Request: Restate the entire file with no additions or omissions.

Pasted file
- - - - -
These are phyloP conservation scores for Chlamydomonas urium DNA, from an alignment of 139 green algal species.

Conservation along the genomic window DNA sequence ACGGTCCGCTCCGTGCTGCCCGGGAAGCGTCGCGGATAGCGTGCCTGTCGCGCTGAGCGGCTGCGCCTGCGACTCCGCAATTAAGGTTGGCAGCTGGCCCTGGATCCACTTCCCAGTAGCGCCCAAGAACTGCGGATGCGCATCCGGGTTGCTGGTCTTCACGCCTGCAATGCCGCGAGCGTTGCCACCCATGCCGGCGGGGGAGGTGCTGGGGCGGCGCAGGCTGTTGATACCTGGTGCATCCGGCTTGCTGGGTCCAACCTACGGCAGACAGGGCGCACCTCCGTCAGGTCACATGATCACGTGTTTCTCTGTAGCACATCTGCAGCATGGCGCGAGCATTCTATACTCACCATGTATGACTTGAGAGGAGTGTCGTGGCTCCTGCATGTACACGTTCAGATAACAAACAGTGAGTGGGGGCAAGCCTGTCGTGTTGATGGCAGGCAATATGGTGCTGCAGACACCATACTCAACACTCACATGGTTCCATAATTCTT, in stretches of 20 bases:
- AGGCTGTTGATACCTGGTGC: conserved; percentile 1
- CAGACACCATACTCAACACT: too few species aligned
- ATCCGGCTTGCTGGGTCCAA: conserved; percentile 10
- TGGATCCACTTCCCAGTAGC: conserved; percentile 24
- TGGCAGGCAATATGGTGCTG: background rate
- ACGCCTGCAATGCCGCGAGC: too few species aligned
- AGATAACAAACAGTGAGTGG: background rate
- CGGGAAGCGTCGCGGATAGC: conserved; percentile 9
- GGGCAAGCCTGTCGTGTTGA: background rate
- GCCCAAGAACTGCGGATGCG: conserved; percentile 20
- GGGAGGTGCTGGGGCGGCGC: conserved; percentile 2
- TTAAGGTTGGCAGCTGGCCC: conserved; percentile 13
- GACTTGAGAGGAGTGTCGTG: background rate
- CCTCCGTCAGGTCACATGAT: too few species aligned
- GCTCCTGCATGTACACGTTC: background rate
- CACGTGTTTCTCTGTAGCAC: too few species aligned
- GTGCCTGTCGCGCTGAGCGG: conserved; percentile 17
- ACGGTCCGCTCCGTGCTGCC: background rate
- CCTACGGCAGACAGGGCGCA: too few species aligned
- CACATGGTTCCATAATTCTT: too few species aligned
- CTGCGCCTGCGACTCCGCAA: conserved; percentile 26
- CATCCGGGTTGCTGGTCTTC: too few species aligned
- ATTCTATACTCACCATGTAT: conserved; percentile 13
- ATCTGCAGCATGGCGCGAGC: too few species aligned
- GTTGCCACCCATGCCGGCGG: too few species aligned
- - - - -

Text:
These are phyloP conservation scores for Chlamydomonas urium DNA, from an alignment of 139 green algal species.

Conservation along the genomic window DNA sequence ACGGTCCGCTCCGTGCTGCCCGGGAAGCGTCGCGGATAGCGTGCCTGTCGCGCTGAGCGGCTGCGCCTGCGACTCCGCAATTAAGGTTGGCAGCTGGCCCTGGATCCACTTCCCAGTAGCGCCCAAGAACTGCGGATGCGCATCCGGGTTGCTGGTCTTCACGCCTGCAATGCCGCGAGCGTTGCCACCCATGCCGGCGGGGGAGGTGCTGGGGCGGCGCAGGCTGTTGATACCTGGTGCATCCGGCTTGCTGGGTCCAACCTACGGCAGACAGGGCGCACCTCCGTCAGGTCACATGATCACGTGTTTCTCTGTAGCACATCTGCAGCATGGCGCGAGCATTCTATACTCACCATGTATGACTTGAGAGGAGTGTCGTGGCTCCTGCATGTACACGTTCAGATAACAAACAGTGAGTGGGGGCAAGCCTGTCGTGTTGATGGCAGGCAATATGGTGCTGCAGACACCATACTCAACACTCACATGGTTCCATAATTCTT, in stretches of 20 bases:
- AGGCTGTTGATACCTGGTGC: conserved; percentile 1
- CAGACACCATACTCAACACT: too few species aligned
- ATCCGGCTTGCTGGGTCCAA: conserved; percentile 10
- TGGATCCACTTCCCAGTAGC: conserved; percentile 24
- TGGCAGGCAATATGGTGCTG: background rate
- ACGCCTGCAATGCCGCGAGC: too few species aligned
- AGATAACAAACAGTGAGTGG: background rate
- CGGGAAGCGTCGCGGATAGC: conserved; percentile 9
- GGGCAAGCCTGTCGTGTTGA: background rate
- GCCCAAGAACTGCGGATGCG: conserved; percentile 20
- GGGAGGTGCTGGGGCGGCGC: conserved; percentile 2
- TTAAGGTTGGCAGCTGGCCC: conserved; percentile 13
- GACTTGAGAGGAGTGTCGTG: background rate
- CCTCCGTCAGGTCACATGAT: too few species aligned
- GCTCCTGCATGTACACGTTC: background rate
- CACGTGTTTCTCTGTAGCAC: too few species aligned
- GTGCCTGTCGCGCTGAGCGG: conserved; percentile 17
- ACGGTCCGCTCCGTGCTGCC: background rate
- CCTACGGCAGACAGGGCGCA: too few species aligned
- CACATGGTTCCATAATTCTT: too few species aligned
- CTGCGCCTGCGACTCCGCAA: conserved; percentile 26
- CATCCGGGTTGCTGGTCTTC: too few species aligned
- ATTCTATACTCACCATGTAT: conserved; percentile 13
- ATCTGCAGCATGGCGCGAGC: too few species aligned
- GTTGCCACCCATGCCGGCGG: too few species aligned